One way to think about it is to imagine that the phone company divides your copper line into 247 different 4-KHz lines and then attaches a modem to each one. You get the equivalent of 247 modems connected to your computer at once. Each channel is monitored and, if the quality is too impaired, the signal is shifted to another channel. This system constantly shifts signals between different channels, searching for the best channels for transmission and reception. In addition, some of the lower channels (those starting at about 8 KHz), are used as bidirectional channels, for upstream and downstream information. Monitoring and sorting out the information on the bidirectional channels, and keeping up with the quality of all 247 channels, makes DMT more complex to implement than CAP, but gives it more flexibility on lines of differing quality.

CAP and DMT are similar in one way that you can see as a DSL user.

If you have ADSL installed, you were almost certainly given small filters to attach to the outlets that don't provide the signal to your ADSL modem. These filters are low-pass filters -- simple filters that block all signals above a certain frequency. Since all voice conversations take place below 4 KHz, the low-pass (LP) filters are built to block everything above 4 KHz, preventing the data signals from interfering with standard telephone calls.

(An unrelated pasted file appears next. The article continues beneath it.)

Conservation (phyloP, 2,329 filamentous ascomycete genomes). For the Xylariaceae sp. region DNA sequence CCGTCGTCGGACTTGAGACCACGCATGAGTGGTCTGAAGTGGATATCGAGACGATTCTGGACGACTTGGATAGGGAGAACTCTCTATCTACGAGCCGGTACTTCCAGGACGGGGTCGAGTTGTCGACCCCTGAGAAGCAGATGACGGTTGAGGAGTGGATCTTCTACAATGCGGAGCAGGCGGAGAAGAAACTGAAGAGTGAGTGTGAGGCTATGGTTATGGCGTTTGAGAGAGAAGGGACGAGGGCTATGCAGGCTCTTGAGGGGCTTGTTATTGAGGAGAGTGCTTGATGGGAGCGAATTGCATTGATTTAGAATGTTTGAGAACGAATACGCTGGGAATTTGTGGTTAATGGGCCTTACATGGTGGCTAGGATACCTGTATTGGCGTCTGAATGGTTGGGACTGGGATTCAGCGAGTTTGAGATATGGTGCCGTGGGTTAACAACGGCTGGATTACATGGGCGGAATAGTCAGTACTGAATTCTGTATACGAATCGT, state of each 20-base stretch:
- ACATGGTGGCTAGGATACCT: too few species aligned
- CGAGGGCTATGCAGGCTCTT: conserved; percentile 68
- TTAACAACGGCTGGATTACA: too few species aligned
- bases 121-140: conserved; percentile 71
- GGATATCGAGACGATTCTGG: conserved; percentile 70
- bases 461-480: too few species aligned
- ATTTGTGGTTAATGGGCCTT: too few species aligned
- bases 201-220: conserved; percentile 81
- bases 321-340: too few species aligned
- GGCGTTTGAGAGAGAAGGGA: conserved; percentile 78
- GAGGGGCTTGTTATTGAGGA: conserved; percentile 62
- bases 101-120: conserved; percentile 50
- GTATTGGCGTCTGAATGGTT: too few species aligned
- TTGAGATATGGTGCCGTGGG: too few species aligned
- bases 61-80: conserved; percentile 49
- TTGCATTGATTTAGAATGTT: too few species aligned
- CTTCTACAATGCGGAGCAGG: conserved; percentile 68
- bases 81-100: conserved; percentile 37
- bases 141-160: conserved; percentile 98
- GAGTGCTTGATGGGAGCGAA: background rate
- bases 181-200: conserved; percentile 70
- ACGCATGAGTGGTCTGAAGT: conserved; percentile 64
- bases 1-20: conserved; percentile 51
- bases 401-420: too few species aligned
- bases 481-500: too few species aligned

DSL Equipment

ADSL uses two pieces of equipment, one on the customer end and one at the Internet service provider, telephone company or other provider of DSL services. At the customer's location there is a DSL transceiver, which may also provide other services. The DSL service provider has a DSL Access Multiplexer (DSLAM) to receive customer connections.

The Transceiver
Most residential customers call their DSL transceiver a "DSL modem." The engineers at the telephone company or ISP call it an ATU-R. Regardless of what it's called, it's the point where data from the user's computer or network is connected to the DSL line.

Photo courtesy Allied Telesyn
DSL modem

The transceiver can connect to a customer's equipment in several ways, though most residential installation uses USB or 10 base-T Ethernet connections. While most of the ADSL transceivers sold by ISPs and telephone companies are simply transceivers, the devices used by businesses may combine network routers, network switches or other networking equipment in the same platform.